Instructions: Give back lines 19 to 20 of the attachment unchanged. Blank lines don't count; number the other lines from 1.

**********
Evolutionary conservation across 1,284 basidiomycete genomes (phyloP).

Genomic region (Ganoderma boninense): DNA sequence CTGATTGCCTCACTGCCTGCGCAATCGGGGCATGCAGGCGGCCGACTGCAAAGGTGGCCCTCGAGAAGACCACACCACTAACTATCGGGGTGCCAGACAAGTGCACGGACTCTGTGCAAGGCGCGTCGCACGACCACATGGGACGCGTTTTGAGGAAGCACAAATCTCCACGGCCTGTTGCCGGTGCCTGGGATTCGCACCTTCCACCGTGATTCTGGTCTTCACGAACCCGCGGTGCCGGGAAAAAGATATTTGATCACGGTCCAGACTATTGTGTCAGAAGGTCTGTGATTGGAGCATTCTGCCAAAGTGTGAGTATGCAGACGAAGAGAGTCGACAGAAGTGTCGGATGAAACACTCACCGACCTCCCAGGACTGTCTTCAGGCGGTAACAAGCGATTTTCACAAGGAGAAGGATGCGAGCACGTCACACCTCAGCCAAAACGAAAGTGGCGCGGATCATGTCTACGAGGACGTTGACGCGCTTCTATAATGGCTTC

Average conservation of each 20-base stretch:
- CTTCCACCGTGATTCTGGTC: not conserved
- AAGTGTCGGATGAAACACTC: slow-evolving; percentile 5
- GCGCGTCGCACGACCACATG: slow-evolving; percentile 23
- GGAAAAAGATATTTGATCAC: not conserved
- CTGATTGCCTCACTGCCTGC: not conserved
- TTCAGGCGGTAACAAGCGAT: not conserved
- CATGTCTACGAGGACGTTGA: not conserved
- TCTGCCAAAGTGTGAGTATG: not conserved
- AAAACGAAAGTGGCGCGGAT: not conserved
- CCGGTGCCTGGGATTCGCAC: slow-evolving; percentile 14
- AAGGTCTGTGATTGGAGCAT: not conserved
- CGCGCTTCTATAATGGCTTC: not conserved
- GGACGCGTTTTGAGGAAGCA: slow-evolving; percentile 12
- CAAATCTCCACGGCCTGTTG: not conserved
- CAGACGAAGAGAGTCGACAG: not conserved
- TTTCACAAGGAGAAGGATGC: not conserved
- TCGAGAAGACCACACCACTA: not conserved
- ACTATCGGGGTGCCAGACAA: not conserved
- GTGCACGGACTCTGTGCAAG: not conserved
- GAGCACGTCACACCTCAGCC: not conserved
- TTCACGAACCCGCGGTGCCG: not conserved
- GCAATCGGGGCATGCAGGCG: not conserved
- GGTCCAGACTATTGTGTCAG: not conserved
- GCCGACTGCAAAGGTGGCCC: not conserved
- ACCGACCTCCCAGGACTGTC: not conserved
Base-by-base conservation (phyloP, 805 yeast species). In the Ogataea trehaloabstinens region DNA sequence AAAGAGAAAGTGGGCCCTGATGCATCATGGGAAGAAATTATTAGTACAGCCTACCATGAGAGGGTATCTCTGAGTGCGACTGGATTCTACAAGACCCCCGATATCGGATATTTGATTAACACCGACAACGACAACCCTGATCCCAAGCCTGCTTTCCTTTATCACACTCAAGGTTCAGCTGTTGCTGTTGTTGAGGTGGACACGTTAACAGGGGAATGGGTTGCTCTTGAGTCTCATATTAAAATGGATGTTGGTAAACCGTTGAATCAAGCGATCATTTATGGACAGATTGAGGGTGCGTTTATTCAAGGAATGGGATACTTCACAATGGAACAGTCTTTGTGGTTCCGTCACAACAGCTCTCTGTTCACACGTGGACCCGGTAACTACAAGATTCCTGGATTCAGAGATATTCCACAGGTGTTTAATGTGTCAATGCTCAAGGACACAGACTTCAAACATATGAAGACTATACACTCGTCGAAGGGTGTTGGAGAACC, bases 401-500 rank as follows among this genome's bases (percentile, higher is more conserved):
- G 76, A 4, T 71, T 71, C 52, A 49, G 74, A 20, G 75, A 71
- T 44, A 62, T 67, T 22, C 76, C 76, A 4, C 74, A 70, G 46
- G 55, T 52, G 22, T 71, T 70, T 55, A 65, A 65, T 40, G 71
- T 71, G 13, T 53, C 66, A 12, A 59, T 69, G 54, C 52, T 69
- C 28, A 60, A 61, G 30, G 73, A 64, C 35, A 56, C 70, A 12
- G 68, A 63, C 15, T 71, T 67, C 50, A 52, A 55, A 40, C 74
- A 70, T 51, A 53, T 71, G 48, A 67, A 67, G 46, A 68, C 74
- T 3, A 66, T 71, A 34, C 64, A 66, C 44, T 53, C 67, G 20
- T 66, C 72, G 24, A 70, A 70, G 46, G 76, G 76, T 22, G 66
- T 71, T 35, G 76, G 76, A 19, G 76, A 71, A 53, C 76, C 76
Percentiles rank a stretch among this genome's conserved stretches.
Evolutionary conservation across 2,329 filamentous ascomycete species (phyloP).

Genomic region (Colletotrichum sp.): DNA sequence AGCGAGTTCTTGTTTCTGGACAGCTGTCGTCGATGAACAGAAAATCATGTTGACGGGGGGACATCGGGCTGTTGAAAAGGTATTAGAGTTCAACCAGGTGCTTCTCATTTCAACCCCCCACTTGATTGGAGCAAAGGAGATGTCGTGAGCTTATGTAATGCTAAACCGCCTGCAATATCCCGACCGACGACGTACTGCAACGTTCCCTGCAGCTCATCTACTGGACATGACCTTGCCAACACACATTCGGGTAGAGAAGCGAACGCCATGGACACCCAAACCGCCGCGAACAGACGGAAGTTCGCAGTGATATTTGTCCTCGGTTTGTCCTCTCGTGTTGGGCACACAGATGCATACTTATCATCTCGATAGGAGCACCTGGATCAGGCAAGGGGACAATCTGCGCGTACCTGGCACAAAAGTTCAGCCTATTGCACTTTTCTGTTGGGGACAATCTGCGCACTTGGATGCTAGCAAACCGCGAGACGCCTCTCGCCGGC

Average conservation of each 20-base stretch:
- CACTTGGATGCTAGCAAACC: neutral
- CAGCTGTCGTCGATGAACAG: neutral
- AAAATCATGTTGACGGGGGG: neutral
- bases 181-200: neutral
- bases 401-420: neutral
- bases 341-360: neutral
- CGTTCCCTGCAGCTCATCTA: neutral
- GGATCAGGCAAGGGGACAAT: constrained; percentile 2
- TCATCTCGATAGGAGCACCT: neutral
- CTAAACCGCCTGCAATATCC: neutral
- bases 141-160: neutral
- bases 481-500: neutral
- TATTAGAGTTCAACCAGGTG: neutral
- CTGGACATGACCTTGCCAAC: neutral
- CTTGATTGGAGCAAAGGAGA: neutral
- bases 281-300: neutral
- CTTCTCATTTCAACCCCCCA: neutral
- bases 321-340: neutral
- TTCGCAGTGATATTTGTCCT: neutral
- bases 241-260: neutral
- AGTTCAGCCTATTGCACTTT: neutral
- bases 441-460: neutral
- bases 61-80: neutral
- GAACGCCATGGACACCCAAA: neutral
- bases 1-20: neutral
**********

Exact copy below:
- TTTCACAAGGAGAAGGATGC: not conserved
- TCGAGAAGACCACACCACTA: not conserved